If you are reading this just after I posted, then you will have changed your clocks two days ago (if you haven’t then you might want to do that now…)
The saying Spring forward and Fall back is the only way that I can ever remember which way the clocks need to go.
And it’s the Spring Forward bit that I am concentrating on today.
Moving the clock an hour forward obviously means we lose an hour of sleep and yes, this might play a bit of havoc with our body clock.
Whilst I was altering the clock on my fridge, it occurred to me that changing the clocks is just like the process of making any change in our lives.
When we make a change, it might feel hard when we start, particularly if we put our focus on what we are losing or leaving behind – in this case, the missing hour.
If we change the focus to look at what we stand to gain when we make the change, ie the hours of extra daylight, then the lost hour pales into insignificance.
It’s always about where we choose to put our focus.
What are you going to do with those extra hours – what are your plans?
In life generally, I would like to encourage you to focus on the outcome of what you want to achieve, what you could gain and how good that could feel, rather than what you might have to give up to achieve it.
We have all gone through so much in the last year and the start of Spring feels even better than ever, and we are only a few days in.
This Spring it feels that we have got so much more to gain.
Can you feel that too?
Right on cue, the weather has warmed up, the skies are blue, the blossom and the buds are out and the sunshine is covering us with a positive vibe.
Why is it that sunshine and good weather make us feel so much better?
The term ‘blue sky thinking’ is used to describe the sort of creative, almost day-dream-like planning ahead that is so good it might not come true. And why do you think it got its name?
We are more optimistic when the weather is good, the extended daylight hours boost our brain chemicals and the general sense of wellbeing all adds up to a happier outlook.
The combination of warmth and putting our ‘big’ coats back in the wardrobe, the promise of better health and also now the thought of soon re-connecting with family and friends. These all add up to a huge mood boost.
We can ‘see the bright side’ basically, and in turn that makes us generally more resilient in terms of how we handle the general stresses of life.
I believe that resilience in our lives is about the whole picture, from the amount of daily life stress that we can personally work with, to our immune systems and our physical energy levels.
Resilience, in my mind, is the ability to stay afloat, be calm and be mentally together when life is happening all around us.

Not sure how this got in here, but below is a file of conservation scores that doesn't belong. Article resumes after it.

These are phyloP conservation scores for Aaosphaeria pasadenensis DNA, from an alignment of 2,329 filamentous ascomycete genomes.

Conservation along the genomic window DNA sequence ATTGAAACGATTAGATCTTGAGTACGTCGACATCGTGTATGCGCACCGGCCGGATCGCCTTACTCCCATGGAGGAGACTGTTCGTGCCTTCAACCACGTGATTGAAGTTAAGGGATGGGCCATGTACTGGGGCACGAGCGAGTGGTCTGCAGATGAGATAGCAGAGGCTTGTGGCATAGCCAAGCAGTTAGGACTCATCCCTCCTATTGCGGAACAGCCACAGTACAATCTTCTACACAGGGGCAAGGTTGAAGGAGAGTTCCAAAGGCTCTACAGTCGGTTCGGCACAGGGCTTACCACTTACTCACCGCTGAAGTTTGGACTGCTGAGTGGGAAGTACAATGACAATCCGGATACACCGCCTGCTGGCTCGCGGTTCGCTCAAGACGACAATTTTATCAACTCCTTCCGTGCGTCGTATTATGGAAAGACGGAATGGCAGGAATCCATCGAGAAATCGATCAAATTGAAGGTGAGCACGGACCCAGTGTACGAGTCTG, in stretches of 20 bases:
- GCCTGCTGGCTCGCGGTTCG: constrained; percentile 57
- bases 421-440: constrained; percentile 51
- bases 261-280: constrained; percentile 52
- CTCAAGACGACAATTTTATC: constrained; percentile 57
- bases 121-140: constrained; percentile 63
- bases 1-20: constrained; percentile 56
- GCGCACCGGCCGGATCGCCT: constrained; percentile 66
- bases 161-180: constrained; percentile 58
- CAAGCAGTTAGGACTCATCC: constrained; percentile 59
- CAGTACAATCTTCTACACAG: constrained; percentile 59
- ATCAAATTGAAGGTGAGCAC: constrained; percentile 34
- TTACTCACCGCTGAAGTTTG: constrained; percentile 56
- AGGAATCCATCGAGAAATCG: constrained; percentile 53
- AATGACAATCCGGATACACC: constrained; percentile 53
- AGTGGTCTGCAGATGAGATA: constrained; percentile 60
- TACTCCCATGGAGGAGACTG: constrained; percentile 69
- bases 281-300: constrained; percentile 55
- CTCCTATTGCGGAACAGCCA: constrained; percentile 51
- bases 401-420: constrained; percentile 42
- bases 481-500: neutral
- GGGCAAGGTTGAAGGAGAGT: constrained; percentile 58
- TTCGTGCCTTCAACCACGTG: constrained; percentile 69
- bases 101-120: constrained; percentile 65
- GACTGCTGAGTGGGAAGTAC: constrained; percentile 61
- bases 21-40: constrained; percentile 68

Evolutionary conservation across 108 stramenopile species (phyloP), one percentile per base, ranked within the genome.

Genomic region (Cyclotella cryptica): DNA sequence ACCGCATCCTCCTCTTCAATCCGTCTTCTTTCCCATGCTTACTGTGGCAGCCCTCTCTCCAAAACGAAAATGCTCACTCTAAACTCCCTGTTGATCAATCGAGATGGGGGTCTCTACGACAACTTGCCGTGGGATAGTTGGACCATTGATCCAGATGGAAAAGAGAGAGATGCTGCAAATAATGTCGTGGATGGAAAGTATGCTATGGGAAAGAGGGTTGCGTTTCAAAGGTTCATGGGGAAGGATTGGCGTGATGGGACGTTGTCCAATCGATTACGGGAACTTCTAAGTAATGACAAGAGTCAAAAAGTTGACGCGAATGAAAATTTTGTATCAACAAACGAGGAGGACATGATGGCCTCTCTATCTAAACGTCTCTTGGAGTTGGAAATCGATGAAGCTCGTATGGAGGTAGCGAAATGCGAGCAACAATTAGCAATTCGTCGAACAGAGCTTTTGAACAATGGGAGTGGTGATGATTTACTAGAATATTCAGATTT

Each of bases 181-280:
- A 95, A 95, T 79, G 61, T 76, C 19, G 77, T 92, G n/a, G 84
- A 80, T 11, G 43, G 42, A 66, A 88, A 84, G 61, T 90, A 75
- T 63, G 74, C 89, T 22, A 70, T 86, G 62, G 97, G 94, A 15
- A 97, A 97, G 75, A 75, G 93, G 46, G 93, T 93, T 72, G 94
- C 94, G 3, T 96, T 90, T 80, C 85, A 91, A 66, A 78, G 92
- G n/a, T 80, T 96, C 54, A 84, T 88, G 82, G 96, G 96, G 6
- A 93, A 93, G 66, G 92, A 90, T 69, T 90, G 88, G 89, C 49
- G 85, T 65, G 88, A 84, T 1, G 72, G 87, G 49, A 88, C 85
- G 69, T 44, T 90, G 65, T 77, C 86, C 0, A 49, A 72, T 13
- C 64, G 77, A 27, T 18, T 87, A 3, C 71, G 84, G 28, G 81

Just because the sun shines, it doesn’t mean s**t doesn’t happen, but when we feel optimistic and happier, we can cope with it better.
Resilience is knowing what you need, where your boundaries are and being sensible enough to ask for help if you need it.
When you are healthy and supported in both mind and body, then you have resilience.
Much of what we need to do to cultivate mental resilience involves being proactive – putting some simple things in place to keep ourselves feeling happy, supported and strong.
Knowing that we get more out of the day as there is still daylight for hours into the evening, lifts us up and our world feels more open to us, less restricted.
Things feel possible.
We can get outside more easily and it’s really important to do that if you have been or are usually indoors for long periods of time.
Even on a grey day, your brain knows the difference between daylight and artificial indoor lighting.
If you are inclined to add in a little exercise, then a pre-work walk or jog in the morning sunshine is a great way to start your day. If that’s not your thing, try having breakfast outside or by a big, open window.
If you are feeling stressed and find it hard to wake up in the morning, then perhaps leave your bedroom curtains or blinds slightly open.
Let the dawn wake you up naturally, flooding your brain with those little chemical signals that boost your natural cortisol, which in turn wakes your body up and gets you moving.
Talking and hopefully meeting with our loved ones will really help to boost our mental resilience and bring back the sense of connection that we have all been missing this last year.
Remember to pace yourself and always take a reasonable amount of time for yourself, every single week. Prioritising your own needs over the demands of the outside world is another wellbeing boost.
So, Spring forward – are you going to focus on the one hour that you lost or the extra daylight hours that you gained?
Where are you putting your focus so that you can thrive and feel the joy in the little things?
As always, the choice is yours.
If you would like to have a 20 minute (free) chat with me to have a talk about how I could help you to focus on what is important for you or perhaps to look at the changes you would like to make to become more resilient, please get in touch.
I would love to hear from you.